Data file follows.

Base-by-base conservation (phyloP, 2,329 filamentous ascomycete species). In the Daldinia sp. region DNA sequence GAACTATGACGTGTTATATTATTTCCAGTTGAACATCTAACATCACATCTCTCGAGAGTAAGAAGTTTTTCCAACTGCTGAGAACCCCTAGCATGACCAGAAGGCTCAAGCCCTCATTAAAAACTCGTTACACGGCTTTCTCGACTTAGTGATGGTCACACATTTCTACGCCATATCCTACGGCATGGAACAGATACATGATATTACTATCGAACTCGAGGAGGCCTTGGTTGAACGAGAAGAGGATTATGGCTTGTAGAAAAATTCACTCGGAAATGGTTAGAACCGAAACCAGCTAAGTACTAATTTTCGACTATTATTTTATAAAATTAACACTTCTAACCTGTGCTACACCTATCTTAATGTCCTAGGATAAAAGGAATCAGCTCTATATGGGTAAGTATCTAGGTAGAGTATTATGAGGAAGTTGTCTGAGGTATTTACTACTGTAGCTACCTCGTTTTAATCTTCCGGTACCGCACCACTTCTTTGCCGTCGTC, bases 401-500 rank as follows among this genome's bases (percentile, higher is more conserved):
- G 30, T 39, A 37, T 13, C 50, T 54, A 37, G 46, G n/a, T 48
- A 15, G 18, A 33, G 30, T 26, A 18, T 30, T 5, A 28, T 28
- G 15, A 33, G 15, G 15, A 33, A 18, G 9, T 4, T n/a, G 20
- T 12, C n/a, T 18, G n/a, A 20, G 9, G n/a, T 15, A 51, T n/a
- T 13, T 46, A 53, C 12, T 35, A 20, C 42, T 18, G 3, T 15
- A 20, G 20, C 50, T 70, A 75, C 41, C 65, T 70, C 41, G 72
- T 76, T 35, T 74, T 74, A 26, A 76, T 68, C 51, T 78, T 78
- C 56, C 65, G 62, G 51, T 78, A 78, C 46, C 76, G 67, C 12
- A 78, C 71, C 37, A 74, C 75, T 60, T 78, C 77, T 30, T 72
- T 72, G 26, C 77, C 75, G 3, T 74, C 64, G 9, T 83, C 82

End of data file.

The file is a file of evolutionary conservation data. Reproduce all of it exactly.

Base-by-base conservation (phyloP, 2,329 filamentous ascomycete species). In the Daldinia sp. region DNA sequence GAACTATGACGTGTTATATTATTTCCAGTTGAACATCTAACATCACATCTCTCGAGAGTAAGAAGTTTTTCCAACTGCTGAGAACCCCTAGCATGACCAGAAGGCTCAAGCCCTCATTAAAAACTCGTTACACGGCTTTCTCGACTTAGTGATGGTCACACATTTCTACGCCATATCCTACGGCATGGAACAGATACATGATATTACTATCGAACTCGAGGAGGCCTTGGTTGAACGAGAAGAGGATTATGGCTTGTAGAAAAATTCACTCGGAAATGGTTAGAACCGAAACCAGCTAAGTACTAATTTTCGACTATTATTTTATAAAATTAACACTTCTAACCTGTGCTACACCTATCTTAATGTCCTAGGATAAAAGGAATCAGCTCTATATGGGTAAGTATCTAGGTAGAGTATTATGAGGAAGTTGTCTGAGGTATTTACTACTGTAGCTACCTCGTTTTAATCTTCCGGTACCGCACCACTTCTTTGCCGTCGTC, bases 401-500 rank as follows among this genome's bases (percentile, higher is more conserved):
- G 30, T 39, A 37, T 13, C 50, T 54, A 37, G 46, G n/a, T 48
- A 15, G 18, A 33, G 30, T 26, A 18, T 30, T 5, A 28, T 28
- G 15, A 33, G 15, G 15, A 33, A 18, G 9, T 4, T n/a, G 20
- T 12, C n/a, T 18, G n/a, A 20, G 9, G n/a, T 15, A 51, T n/a
- T 13, T 46, A 53, C 12, T 35, A 20, C 42, T 18, G 3, T 15
- A 20, G 20, C 50, T 70, A 75, C 41, C 65, T 70, C 41, G 72
- T 76, T 35, T 74, T 74, A 26, A 76, T 68, C 51, T 78, T 78
- C 56, C 65, G 62, G 51, T 78, A 78, C 46, C 76, G 67, C 12
- A 78, C 71, C 37, A 74, C 75, T 60, T 78, C 77, T 30, T 72
- T 72, G 26, C 77, C 75, G 3, T 74, C 64, G 9, T 83, C 82